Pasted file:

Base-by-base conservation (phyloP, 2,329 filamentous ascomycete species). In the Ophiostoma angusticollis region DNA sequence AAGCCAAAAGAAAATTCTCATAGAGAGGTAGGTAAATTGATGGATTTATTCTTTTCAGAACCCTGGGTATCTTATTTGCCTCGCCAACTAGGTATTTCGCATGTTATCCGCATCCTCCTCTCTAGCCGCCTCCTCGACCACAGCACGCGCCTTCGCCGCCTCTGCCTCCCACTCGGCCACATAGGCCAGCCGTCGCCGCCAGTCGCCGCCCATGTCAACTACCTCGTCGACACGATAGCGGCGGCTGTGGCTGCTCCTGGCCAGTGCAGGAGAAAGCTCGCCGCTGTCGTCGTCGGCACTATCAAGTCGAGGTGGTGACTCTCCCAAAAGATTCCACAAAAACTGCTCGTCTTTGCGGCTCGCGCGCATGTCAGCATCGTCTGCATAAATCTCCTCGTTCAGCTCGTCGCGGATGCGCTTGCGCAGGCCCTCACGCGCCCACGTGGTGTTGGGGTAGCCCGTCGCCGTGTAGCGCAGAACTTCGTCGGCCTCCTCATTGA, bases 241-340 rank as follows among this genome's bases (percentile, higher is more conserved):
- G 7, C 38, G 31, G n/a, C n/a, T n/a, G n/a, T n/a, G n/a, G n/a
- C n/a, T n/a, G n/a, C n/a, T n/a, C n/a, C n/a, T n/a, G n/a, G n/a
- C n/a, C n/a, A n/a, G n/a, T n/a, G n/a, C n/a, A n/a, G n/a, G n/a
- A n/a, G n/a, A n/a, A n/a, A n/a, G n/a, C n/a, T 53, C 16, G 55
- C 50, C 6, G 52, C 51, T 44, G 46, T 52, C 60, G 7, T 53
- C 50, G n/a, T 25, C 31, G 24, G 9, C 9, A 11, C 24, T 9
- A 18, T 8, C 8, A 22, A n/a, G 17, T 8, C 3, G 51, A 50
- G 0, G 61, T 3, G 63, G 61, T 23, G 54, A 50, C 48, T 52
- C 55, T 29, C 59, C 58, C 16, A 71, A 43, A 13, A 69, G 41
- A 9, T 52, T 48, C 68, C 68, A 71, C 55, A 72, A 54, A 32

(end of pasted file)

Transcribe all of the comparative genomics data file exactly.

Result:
Base-by-base conservation (phyloP, 2,329 filamentous ascomycete species). In the Ophiostoma angusticollis region DNA sequence AAGCCAAAAGAAAATTCTCATAGAGAGGTAGGTAAATTGATGGATTTATTCTTTTCAGAACCCTGGGTATCTTATTTGCCTCGCCAACTAGGTATTTCGCATGTTATCCGCATCCTCCTCTCTAGCCGCCTCCTCGACCACAGCACGCGCCTTCGCCGCCTCTGCCTCCCACTCGGCCACATAGGCCAGCCGTCGCCGCCAGTCGCCGCCCATGTCAACTACCTCGTCGACACGATAGCGGCGGCTGTGGCTGCTCCTGGCCAGTGCAGGAGAAAGCTCGCCGCTGTCGTCGTCGGCACTATCAAGTCGAGGTGGTGACTCTCCCAAAAGATTCCACAAAAACTGCTCGTCTTTGCGGCTCGCGCGCATGTCAGCATCGTCTGCATAAATCTCCTCGTTCAGCTCGTCGCGGATGCGCTTGCGCAGGCCCTCACGCGCCCACGTGGTGTTGGGGTAGCCCGTCGCCGTGTAGCGCAGAACTTCGTCGGCCTCCTCATTGA, bases 241-340 rank as follows among this genome's bases (percentile, higher is more conserved):
- G 7, C 38, G 31, G n/a, C n/a, T n/a, G n/a, T n/a, G n/a, G n/a
- C n/a, T n/a, G n/a, C n/a, T n/a, C n/a, C n/a, T n/a, G n/a, G n/a
- C n/a, C n/a, A n/a, G n/a, T n/a, G n/a, C n/a, A n/a, G n/a, G n/a
- A n/a, G n/a, A n/a, A n/a, A n/a, G n/a, C n/a, T 53, C 16, G 55
- C 50, C 6, G 52, C 51, T 44, G 46, T 52, C 60, G 7, T 53
- C 50, G n/a, T 25, C 31, G 24, G 9, C 9, A 11, C 24, T 9
- A 18, T 8, C 8, A 22, A n/a, G 17, T 8, C 3, G 51, A 50
- G 0, G 61, T 3, G 63, G 61, T 23, G 54, A 50, C 48, T 52
- C 55, T 29, C 59, C 58, C 16, A 71, A 43, A 13, A 69, G 41
- A 9, T 52, T 48, C 68, C 68, A 71, C 55, A 72, A 54, A 32